Student Inspires Campus Change
To her peers, Linda Coleman is "Mama" Linda, an ever-listening ear attached to a big heart filled with wisdom. She's a 1 a.m. phone call—the one who answers—and a ride in the rain. And she's the student behind GSU4U, an initiative by the Office of the Dean of Students set to launch at Governors State University in the fall that "connects students to campus and community resources when they are facing personal difficulties, such as food and housing insecurity."
"We have a lot of resources already in place," Coleman said, "but students become intimidated. They become afraid. They don't want to have a conversation about what they're going through. It's coming from an underlying sense of pride, but at the same time it's a sense of shame and just wanting to be able to resolve the problem on your own without others knowing what you're going through."
Those resources include the Jaguar Pantry, an open food pantry that supplies nonperishable food, access to showers in the Athletics and Recreation Center, and counseling through the GSU Counseling Center.
Coleman, who is working on her Master's degree in Communication, first became aware of what she saw as "a gap" on campus when she began working with other students in a peer mentoring capacity through the Dual Degree Program (DDP) and Center for the Junior Year, as well as through her position on campus as a student senator.
"I'm a student senator and a DDP mentor, and so students would come to me—and not just because of academics. Everything ties in together," she said. "You know, once students realize that they can talk to you, that you will hold their information as dear to you as it is to them and that you'll hold it confidentially, then you find that students will open up. When they realize that you'll answer their call, that it doesn't matter what you're doing, that you'll answer—" Coleman paused, words temporarily replaced by a lump in her throat. "They share, and with the sharing you find out so many things. So I started talking to people and finding resources."
Coleman said that she knew there were safety nets in place for students who struggled with basic needs, and she knew there were people on campus helping them, but none of them were communicating with each other. The goal of her LED Capstone project was to bring these disparate parts together at GSU and centralize support and assistance.
At GSU, a capstone experience is a project situated within your major or honors program, completed in close consultation with a faculty mentor. Some students opt to write a thesis, others create arts performances or exhibitions.Some, like Coleman, are drawn to projects that are interdisciplinary in nature and involve community partnerships.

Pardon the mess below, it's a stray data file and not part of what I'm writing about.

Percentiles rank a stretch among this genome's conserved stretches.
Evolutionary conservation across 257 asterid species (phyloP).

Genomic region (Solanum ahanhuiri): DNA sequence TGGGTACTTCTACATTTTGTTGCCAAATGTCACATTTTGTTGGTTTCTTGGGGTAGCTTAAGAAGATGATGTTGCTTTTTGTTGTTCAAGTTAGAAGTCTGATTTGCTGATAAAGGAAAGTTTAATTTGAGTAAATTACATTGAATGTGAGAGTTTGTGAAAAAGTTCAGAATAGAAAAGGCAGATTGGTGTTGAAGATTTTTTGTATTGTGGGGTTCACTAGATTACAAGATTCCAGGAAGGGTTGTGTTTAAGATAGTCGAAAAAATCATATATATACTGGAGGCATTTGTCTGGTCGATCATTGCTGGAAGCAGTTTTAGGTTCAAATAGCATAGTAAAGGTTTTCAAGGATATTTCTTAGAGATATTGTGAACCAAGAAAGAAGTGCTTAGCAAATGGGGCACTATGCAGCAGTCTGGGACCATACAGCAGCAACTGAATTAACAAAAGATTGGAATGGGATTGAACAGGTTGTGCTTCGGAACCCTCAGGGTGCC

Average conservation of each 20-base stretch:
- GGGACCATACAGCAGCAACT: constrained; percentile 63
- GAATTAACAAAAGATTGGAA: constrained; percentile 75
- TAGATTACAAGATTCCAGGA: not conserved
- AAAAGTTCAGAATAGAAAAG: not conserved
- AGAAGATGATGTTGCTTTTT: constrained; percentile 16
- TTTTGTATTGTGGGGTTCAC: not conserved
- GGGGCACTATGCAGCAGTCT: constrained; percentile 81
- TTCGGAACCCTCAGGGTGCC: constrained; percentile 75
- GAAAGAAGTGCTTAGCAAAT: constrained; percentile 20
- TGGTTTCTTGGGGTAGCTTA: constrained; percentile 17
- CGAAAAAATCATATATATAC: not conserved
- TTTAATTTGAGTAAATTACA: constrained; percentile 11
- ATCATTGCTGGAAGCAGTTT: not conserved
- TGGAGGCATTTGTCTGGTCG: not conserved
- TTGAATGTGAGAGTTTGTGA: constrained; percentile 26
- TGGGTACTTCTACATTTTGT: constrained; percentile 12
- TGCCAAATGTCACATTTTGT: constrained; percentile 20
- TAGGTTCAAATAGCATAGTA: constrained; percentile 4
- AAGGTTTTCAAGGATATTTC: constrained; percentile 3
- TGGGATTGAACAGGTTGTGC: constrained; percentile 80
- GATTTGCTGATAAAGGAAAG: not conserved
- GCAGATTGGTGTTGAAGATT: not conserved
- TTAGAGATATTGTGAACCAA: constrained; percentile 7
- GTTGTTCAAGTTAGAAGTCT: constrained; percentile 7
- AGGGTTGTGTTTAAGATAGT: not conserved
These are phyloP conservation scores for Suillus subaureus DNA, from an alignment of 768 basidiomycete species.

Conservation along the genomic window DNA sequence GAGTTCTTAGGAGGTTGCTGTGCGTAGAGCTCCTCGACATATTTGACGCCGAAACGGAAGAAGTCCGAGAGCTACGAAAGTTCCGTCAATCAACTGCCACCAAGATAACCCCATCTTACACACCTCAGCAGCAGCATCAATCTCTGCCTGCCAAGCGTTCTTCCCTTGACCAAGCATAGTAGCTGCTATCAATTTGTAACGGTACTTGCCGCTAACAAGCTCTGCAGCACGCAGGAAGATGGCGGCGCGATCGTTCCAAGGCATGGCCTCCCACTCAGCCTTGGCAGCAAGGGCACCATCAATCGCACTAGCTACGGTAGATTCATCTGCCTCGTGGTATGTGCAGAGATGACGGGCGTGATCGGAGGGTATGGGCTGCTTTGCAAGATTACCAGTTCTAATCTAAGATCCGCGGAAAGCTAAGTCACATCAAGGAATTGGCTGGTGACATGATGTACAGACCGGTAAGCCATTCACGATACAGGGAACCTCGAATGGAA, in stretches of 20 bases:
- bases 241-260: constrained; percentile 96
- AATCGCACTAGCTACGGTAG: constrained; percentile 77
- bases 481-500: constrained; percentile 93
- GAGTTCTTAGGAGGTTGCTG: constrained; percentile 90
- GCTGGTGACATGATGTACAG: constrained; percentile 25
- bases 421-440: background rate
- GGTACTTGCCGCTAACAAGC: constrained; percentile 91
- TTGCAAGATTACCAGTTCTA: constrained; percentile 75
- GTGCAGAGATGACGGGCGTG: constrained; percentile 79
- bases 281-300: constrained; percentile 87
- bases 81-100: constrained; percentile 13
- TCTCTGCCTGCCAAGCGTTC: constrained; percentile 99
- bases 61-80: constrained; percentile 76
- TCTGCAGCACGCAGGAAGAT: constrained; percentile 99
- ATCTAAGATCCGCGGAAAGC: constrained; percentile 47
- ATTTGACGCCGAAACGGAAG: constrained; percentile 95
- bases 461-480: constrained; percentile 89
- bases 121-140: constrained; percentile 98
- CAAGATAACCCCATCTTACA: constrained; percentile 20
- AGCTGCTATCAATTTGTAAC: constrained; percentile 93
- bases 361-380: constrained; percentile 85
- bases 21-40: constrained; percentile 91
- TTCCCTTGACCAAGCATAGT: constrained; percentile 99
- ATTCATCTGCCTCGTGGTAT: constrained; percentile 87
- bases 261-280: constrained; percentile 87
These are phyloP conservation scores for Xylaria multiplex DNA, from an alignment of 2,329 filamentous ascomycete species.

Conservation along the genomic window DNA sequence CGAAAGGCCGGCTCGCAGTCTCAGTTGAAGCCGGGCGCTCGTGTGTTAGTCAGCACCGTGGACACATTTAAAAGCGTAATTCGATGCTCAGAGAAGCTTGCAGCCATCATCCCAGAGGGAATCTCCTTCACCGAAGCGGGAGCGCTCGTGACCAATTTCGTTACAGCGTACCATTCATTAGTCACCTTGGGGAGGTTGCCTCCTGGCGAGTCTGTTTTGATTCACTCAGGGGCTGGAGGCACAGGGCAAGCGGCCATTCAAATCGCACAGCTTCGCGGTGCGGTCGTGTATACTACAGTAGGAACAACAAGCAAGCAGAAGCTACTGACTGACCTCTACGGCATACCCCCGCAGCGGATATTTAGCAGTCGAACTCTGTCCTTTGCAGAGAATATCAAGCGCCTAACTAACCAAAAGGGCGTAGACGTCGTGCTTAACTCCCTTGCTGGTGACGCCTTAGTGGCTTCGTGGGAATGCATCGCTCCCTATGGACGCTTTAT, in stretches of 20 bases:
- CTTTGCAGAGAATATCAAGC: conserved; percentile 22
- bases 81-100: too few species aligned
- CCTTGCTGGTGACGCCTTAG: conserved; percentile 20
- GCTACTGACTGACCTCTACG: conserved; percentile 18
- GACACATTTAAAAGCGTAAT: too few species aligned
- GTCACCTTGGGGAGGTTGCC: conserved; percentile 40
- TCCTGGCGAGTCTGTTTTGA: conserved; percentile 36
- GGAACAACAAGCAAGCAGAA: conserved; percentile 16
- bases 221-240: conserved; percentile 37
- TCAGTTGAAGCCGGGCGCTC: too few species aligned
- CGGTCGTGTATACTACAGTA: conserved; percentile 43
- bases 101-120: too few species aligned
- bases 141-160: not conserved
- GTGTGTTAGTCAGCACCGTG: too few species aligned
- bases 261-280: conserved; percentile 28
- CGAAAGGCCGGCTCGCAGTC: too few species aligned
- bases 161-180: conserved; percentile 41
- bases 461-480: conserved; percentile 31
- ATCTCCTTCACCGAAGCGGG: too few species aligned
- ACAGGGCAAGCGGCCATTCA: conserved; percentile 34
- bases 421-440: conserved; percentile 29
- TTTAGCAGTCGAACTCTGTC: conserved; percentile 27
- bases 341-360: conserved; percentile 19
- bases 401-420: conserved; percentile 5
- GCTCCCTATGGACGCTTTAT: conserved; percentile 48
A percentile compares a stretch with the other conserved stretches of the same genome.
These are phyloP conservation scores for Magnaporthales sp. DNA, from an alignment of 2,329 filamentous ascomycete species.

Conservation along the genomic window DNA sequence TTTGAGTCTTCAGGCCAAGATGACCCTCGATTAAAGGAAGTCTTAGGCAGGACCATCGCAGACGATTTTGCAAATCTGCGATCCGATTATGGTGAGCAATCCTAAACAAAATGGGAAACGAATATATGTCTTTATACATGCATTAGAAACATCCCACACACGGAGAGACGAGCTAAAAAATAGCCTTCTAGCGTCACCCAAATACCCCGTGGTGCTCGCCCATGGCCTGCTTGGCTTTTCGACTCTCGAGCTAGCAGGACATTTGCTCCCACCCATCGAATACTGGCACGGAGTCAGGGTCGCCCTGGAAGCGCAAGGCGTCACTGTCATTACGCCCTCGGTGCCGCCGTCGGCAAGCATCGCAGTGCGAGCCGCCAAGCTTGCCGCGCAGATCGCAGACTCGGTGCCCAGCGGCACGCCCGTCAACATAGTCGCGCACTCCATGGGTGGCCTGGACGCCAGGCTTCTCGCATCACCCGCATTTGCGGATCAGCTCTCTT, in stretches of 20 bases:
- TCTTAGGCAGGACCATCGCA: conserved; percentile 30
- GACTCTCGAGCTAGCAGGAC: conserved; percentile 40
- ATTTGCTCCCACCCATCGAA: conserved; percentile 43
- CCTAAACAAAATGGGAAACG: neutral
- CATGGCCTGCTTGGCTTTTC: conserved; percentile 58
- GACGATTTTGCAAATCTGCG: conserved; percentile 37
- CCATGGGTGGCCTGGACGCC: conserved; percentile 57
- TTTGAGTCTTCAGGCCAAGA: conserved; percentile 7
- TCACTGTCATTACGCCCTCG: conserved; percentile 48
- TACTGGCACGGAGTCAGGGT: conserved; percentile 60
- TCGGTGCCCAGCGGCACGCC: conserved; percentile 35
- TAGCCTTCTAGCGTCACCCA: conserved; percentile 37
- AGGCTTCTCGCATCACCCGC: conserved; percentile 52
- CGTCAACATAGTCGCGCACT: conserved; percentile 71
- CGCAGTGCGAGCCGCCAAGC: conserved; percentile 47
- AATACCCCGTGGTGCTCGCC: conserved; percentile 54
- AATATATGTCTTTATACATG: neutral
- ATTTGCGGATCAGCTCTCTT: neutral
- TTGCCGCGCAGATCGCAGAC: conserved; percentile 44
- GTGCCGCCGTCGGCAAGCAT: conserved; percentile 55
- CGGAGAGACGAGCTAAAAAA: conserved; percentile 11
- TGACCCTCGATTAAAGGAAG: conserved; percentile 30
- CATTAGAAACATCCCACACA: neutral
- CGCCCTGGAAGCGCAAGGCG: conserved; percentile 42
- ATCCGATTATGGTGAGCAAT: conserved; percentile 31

Dr. Aurelio Valente, Vice President for Student Affairs and Dean of Students as well as a driving force behind GSU4U, called Coleman's Student Leadership Capstone project an integral piece of "the perfect storm" that led to the program's development.
"Her project was on addressing student health disparities, so GSU4U is an effort to link campus to community agencies, because they can be really hard to navigate, particularly when you're in the moment and are in crisis," Valente said. "Absolutely we have students who are facing homelessness, but we have many more students facing housing insecurity, where their housing isn't stable. They're living in a hotel, living with friends—when they are in survival mode, facing the question of where they're going to sleep, students can't finish a semester."
The goal, he said, of GSU4U is to create an active referral network that helps students navigate the often daunting labyrinth of social services and community agencies. From acquiring government identification—especially for students with no permanent address—to providing access to a "career closet" for those who can't afford a work wardrobe, the initiative aims to elevate the whole student from "a surviving mentality to a thriving one," according to Valente.
As for Coleman, she will serve as the graduate assistant for the initiative while continuing to fulfill her many roles, on and off of campus: student, mother, grandmother, graduate assistant, member of the Student Senate, student trustee to the GSU Board of Trustees, president of both Tau Sigma and Upsilon Phi Delta National Honors Societies, Global Brigade president, and most of all—friend.
"They were coming to talk to me because I'm Linda. I just happened to be on Student Senate, and I just happened to be a mentor and a peer success coach in the Center for the Junior Year. I realized a long time ago that it's just the way I'm built. I do it because I enjoy doing it."